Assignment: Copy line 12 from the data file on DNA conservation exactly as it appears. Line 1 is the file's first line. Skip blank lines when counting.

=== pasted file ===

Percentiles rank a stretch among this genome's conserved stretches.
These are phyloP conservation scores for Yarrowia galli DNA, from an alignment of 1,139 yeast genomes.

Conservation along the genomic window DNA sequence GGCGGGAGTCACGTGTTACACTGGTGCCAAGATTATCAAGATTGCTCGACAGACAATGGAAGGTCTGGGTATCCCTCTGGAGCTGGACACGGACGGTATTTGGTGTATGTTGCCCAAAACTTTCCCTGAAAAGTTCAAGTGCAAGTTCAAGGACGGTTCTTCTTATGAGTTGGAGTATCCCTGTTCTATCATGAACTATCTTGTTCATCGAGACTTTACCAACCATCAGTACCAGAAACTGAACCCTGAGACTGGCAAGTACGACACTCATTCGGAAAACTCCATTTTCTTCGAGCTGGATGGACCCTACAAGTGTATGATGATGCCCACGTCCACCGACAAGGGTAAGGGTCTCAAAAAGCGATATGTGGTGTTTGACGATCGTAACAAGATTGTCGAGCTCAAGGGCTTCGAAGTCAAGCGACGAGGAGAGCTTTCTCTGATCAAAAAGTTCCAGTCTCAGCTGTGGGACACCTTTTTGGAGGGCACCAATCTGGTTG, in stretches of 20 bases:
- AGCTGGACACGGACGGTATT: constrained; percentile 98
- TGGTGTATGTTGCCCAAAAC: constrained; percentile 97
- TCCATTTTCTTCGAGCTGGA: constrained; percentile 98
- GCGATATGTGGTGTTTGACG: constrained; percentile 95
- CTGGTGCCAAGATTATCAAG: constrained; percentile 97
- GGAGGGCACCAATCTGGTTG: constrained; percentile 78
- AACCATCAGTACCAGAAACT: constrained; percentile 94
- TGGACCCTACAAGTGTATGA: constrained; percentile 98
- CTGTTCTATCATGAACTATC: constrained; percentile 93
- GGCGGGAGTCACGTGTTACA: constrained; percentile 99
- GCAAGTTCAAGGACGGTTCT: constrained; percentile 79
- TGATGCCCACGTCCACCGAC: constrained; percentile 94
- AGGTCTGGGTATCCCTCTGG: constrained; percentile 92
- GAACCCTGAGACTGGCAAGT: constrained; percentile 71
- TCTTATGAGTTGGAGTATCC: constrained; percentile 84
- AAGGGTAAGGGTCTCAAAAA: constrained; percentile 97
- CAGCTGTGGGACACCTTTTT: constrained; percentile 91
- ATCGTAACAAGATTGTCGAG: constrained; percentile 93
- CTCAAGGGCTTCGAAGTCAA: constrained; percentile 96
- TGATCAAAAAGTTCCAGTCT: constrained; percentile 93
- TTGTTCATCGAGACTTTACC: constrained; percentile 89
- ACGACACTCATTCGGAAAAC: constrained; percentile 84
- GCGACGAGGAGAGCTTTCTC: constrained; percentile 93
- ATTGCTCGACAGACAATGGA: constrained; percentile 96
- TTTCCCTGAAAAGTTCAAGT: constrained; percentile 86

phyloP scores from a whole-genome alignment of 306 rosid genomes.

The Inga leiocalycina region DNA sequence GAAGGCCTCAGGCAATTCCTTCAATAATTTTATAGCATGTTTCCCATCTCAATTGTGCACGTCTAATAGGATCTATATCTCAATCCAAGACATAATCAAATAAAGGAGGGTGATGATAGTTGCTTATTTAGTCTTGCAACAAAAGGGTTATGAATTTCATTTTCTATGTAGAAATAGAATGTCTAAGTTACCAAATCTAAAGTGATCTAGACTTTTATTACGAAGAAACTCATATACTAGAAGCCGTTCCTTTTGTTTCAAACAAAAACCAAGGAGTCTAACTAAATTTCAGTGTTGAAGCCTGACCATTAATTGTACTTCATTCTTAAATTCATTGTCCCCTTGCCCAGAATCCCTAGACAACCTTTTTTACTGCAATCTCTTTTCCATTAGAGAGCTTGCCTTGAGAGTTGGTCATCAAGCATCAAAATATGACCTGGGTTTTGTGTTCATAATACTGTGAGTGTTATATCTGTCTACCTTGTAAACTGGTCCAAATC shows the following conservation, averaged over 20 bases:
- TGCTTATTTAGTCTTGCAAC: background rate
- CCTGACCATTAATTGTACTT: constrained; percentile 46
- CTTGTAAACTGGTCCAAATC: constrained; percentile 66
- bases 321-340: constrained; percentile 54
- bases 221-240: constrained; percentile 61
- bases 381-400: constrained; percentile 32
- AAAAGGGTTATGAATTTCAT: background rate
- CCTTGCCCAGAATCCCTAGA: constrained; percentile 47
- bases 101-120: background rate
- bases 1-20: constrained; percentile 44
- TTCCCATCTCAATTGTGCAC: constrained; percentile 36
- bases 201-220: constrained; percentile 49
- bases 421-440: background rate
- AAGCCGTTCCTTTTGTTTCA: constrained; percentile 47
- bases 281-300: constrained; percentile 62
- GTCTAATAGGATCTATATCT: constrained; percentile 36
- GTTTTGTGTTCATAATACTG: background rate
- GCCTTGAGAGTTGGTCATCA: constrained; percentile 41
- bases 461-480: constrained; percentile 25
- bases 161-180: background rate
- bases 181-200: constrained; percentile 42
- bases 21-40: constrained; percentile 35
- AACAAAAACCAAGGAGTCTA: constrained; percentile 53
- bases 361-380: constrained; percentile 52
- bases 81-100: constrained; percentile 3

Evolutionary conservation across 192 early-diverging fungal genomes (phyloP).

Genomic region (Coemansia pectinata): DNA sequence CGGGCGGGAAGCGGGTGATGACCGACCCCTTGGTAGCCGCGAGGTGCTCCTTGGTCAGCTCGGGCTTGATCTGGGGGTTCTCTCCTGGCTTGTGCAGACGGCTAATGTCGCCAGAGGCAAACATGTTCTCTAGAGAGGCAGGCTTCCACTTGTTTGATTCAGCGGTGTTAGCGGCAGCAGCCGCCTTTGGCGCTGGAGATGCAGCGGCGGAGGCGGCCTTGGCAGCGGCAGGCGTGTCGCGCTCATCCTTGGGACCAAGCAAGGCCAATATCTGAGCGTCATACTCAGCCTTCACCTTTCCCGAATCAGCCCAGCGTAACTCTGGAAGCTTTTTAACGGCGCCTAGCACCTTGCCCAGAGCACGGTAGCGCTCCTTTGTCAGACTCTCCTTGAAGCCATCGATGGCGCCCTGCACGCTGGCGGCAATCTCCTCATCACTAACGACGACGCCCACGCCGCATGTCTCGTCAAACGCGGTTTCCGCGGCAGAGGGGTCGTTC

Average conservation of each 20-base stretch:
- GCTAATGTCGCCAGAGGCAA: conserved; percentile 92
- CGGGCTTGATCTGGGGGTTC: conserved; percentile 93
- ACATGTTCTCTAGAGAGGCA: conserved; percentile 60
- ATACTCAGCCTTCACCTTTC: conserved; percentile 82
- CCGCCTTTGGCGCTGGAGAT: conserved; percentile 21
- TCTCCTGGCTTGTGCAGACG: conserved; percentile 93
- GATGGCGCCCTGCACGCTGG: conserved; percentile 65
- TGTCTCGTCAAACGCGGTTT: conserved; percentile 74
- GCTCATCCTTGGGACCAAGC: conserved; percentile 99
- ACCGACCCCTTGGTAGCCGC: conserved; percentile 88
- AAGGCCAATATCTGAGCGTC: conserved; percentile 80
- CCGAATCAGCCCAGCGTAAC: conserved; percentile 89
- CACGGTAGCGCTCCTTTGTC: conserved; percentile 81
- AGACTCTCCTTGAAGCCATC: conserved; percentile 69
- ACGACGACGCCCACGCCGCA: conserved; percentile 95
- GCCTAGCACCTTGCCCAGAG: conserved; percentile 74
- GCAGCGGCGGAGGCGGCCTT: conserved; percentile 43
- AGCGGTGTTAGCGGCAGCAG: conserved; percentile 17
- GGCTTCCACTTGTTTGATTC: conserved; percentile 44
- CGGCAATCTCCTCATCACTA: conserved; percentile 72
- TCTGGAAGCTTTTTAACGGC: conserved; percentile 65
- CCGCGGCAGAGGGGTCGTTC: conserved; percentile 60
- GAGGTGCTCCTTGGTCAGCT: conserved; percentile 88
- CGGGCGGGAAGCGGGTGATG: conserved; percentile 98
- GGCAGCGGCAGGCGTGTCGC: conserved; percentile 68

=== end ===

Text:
- CTGTTCTATCATGAACTATC: constrained; percentile 93